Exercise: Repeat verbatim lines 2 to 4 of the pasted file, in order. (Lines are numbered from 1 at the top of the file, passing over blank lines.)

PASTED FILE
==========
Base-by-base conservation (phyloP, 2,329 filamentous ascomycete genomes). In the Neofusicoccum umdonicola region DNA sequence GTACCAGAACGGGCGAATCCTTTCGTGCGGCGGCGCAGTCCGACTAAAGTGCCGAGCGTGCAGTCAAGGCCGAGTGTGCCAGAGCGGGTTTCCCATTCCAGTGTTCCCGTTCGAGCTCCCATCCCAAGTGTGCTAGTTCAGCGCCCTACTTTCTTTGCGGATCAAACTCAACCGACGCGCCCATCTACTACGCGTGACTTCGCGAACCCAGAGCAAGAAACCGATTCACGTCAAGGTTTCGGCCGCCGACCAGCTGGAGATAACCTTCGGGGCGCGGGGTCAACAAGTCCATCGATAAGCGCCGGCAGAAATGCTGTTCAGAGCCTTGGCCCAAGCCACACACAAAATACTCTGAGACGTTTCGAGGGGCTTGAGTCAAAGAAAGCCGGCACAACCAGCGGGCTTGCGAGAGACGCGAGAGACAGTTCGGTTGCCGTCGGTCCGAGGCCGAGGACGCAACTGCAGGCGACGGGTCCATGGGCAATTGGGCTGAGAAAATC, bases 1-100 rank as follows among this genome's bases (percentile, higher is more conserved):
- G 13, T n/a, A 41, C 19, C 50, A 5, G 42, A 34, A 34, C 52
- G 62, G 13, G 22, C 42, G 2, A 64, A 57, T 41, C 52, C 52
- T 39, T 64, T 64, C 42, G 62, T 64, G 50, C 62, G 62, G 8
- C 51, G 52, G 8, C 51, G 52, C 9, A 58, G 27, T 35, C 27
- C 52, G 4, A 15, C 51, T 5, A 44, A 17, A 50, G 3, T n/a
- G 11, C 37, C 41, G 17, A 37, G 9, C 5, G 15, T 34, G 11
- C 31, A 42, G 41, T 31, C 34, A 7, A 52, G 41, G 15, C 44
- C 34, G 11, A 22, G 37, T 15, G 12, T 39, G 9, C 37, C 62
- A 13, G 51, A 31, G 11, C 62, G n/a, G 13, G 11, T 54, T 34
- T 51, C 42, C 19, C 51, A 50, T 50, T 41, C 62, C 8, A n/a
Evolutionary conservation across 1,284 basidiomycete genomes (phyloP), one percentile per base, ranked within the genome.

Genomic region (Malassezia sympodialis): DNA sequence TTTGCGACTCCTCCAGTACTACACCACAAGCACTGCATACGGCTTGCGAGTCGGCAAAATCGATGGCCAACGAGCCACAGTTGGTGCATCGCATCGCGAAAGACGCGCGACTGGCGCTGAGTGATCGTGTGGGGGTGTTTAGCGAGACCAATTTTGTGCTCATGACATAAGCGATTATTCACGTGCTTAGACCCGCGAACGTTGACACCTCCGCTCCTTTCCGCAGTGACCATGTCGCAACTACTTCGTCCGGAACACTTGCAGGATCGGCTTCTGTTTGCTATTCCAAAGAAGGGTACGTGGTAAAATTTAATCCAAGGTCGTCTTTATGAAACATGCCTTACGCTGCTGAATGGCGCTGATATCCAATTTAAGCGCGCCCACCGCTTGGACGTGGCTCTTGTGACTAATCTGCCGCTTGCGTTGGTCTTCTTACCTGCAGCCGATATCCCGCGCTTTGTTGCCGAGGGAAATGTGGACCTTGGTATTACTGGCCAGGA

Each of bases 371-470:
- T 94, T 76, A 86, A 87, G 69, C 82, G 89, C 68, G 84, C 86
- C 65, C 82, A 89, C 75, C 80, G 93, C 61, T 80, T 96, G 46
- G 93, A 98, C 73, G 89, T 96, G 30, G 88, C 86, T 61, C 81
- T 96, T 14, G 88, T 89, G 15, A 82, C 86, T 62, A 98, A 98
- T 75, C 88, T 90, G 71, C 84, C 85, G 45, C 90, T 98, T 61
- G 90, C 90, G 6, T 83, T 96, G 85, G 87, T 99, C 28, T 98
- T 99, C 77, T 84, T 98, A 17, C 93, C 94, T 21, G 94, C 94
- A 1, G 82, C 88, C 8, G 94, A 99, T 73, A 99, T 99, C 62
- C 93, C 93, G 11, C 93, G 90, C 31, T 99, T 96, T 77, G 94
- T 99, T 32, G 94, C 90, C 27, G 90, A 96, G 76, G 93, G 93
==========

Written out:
- G 13, T n/a, A 41, C 19, C 50, A 5, G 42, A 34, A 34, C 52
- G 62, G 13, G 22, C 42, G 2, A 64, A 57, T 41, C 52, C 52
- T 39, T 64, T 64, C 42, G 62, T 64, G 50, C 62, G 62, G 8